What do I need to do to bring my husband back to the United States if he was deported? 8 Answers as of June 14, 2011

My husband was deported and I just want to know if going and remarrying him in Mexico will help him come back. I am already married legally to him in the US but when he was deported we lost everything and I moved with my family. He has two children here and am not sure what will help bring him back.

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Oltarsh and Associates, PC
Oltarsh and Associates, PC | Jennifer Oltarsh
Why was your husband deported? If you are already married, you need not remarry. You should call me to help. I have been in practice in the immigration field for more than 40 years. I have handled cases with experience, integrity, and good effect. Please call me to discuss your case. The assigned number for your free case evaluation: 0613d. We offer payment plans with no interest.
Answer Applies to: New York
Replied: 6/14/2011
Eric M. Mark, Attorney at Law
Eric M. Mark, Attorney at Law | Eric Mark
A divorce and re-marriage will not change anything. It depends why he was deported, how long ago and how it has affected your family. You need to consult with an immigration attorney to provide more detail if you are really looking to bring him back.
Answer Applies to: New Jersey
Replied: 6/13/2011
Fong & Associates
Fong & Associates | William D. Fong
It depends on the underlying basis for the deportation.
Answer Applies to: Texas
Replied: 6/13/2011
The Jarrett Firm, LLC
The Jarrett Firm, LLC | Patrick Jarrett
Whether you have any options will be dependent upon the circumstances surrounding his deportation. Without knowing what he was deported for, it is not possible to provide you with an adequate response. If you are a US Citizen, you may have some options to petition for him. Further, there are waiver options for people who have been deported, but they must qualify for the waiver. If you already have a valid marriage, remarrying him in Mexico will not help. I suggest you speak with an immigration attorney about the facts of your case to determine what your options are.
Answer Applies to: Georgia
Replied: 6/10/2011
Theresa E. Tilton, Attorney at Law
Theresa E. Tilton, Attorney at Law | Theresa E. Tilton
If he was deported, you will not improve the situation by re-marrying him in Mexico. It was known to USCIS when they deported him that he was married with two children. You have asked this same question, in different forms, several days in a a row. You need to see a lawyer for a confidential interview. Give the lawyer all the facts, and take the legal advice to heart. It may be that if you want to continue living with him, it will have to be in his country.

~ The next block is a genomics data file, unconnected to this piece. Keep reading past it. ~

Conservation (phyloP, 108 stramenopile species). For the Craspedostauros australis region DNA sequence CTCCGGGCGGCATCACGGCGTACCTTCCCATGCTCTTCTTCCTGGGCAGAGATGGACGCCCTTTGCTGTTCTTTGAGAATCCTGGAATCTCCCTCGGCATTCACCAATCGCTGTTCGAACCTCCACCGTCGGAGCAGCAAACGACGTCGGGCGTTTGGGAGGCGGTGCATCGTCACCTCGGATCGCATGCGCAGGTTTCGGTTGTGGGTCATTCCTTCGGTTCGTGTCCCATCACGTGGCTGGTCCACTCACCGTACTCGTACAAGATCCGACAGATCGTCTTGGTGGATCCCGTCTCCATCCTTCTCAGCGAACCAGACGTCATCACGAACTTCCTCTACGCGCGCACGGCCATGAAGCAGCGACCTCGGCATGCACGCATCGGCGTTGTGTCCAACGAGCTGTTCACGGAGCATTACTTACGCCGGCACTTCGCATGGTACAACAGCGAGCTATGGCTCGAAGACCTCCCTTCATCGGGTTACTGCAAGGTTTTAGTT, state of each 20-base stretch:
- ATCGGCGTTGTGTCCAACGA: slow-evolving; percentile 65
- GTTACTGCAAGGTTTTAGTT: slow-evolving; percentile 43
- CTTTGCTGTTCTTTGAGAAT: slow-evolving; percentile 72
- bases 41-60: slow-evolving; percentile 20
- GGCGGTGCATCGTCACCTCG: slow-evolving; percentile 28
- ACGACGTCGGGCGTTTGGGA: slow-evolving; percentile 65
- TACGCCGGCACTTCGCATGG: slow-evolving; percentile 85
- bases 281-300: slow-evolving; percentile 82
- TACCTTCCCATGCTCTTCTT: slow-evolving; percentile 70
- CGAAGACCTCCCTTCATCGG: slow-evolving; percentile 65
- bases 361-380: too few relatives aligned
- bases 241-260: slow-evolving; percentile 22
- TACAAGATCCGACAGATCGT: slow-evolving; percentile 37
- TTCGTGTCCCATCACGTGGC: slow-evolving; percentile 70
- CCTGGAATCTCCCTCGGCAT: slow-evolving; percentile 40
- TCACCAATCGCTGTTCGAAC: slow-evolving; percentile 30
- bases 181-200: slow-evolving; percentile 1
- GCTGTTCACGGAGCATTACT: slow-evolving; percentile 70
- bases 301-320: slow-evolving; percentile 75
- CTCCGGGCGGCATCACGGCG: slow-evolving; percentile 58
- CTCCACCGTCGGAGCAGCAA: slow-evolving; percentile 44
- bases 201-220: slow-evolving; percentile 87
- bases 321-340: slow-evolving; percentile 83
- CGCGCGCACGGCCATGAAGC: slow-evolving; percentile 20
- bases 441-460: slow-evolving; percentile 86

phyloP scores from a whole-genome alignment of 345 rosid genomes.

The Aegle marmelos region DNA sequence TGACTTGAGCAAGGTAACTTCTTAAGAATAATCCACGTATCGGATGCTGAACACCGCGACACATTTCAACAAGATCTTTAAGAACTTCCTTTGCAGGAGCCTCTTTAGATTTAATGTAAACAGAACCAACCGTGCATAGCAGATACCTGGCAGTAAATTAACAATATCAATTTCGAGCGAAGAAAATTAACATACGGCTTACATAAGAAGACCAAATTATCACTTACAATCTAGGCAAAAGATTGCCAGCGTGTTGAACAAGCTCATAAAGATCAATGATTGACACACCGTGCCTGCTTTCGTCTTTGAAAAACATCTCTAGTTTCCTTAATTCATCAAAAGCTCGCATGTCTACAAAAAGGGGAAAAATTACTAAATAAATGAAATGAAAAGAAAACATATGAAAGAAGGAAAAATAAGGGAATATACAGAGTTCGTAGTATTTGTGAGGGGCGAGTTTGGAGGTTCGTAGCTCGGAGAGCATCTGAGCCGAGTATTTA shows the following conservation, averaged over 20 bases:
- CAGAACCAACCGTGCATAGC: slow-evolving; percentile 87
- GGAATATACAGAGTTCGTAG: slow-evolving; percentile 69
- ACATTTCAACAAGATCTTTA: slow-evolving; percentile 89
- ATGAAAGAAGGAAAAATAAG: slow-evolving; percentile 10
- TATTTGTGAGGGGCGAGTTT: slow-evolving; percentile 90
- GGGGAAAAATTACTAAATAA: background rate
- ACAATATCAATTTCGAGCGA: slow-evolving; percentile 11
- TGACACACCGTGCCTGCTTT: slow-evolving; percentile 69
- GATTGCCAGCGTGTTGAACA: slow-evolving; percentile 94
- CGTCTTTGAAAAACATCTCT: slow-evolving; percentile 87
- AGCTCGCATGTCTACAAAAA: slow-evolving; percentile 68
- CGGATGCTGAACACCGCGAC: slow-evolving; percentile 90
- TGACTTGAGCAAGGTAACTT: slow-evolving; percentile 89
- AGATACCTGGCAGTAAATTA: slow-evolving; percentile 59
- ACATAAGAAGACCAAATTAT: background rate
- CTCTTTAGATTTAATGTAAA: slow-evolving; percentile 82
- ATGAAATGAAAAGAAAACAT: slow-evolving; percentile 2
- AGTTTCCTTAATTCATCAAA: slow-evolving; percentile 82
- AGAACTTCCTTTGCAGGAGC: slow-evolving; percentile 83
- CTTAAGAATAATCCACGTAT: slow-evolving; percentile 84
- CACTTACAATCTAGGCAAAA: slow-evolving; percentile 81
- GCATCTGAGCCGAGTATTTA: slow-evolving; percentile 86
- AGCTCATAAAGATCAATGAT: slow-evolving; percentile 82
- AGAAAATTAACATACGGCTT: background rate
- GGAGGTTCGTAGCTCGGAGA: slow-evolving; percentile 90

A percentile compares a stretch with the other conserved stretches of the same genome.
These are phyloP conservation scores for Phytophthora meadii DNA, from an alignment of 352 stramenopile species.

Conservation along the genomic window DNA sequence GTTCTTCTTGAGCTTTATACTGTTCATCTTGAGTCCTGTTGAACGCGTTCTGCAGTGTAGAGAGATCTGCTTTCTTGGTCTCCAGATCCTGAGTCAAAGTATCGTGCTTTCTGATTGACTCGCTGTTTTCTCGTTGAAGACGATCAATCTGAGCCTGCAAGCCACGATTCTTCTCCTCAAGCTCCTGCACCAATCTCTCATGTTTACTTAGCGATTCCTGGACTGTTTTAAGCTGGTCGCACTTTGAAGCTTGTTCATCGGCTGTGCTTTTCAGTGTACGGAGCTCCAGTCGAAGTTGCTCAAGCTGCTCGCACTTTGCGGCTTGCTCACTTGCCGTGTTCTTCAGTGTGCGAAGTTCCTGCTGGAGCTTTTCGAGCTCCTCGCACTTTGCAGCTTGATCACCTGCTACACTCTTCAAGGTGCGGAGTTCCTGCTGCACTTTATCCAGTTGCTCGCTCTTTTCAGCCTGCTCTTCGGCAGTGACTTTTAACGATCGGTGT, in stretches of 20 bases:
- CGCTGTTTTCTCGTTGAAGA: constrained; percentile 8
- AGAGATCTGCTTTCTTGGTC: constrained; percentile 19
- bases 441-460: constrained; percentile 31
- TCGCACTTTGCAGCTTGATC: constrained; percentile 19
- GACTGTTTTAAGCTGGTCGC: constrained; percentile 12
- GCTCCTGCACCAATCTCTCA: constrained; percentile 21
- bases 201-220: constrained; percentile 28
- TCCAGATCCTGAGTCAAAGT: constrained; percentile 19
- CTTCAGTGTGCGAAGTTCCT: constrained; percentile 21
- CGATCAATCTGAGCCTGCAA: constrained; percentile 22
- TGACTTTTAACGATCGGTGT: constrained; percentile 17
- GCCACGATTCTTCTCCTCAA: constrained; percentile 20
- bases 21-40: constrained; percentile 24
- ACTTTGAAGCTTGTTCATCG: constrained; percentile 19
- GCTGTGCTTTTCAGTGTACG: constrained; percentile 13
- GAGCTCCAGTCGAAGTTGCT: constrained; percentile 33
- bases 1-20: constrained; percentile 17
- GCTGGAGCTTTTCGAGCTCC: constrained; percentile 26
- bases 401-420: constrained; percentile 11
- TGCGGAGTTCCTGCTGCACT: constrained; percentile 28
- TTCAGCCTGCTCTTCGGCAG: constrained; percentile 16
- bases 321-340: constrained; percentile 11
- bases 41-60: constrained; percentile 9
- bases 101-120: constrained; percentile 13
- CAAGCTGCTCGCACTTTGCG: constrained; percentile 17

Answer Applies to: Washington
Replied: 6/10/2011
    Lyttle Law Firm, PLLC
    Lyttle Law Firm, PLLC | Daniella Lyttle
    You may be able to file a petition for permission to re-apply for admission. These types of cases are tough to win and you will have to hire an immigration lawyer. Unfortunately, those types of cases are so fact-intensive and fact-dependent that this is not the best forum to get your answer. You will need to consult with a lawyer.
    Answer Applies to: Texas
    Replied: 6/10/2011
    Calderón Seguin PLC
    Calderón Seguin PLC | Ofelia L. Calderon
    The basic answer is that you need to file a new petition for your husband and then he will probably need a couple of waivers, at least one for his order of deportation (the I-212, application for permission to apply for admission after deportation) and possibly another for whatever the reason he was deported for. You do not need to get re-married. Your marriage remains legal and valid unless you took some sort of action to get divorced. I don't know what the reason for his deportation was so that may also play a factor. As I have said before in other posts, deportations are complicated matters and are usually best addressed in a personalized consultation with an experienced attorney.
    Answer Applies to: Virginia
    Replied: 6/10/2011
    Law Office of Immigration & International Trade Law
    Law Office of Immigration & International Trade Law | Linda Liang
    it depends on the reasons he is deported.
    Answer Applies to: Florida
    Replied: 6/10/2011
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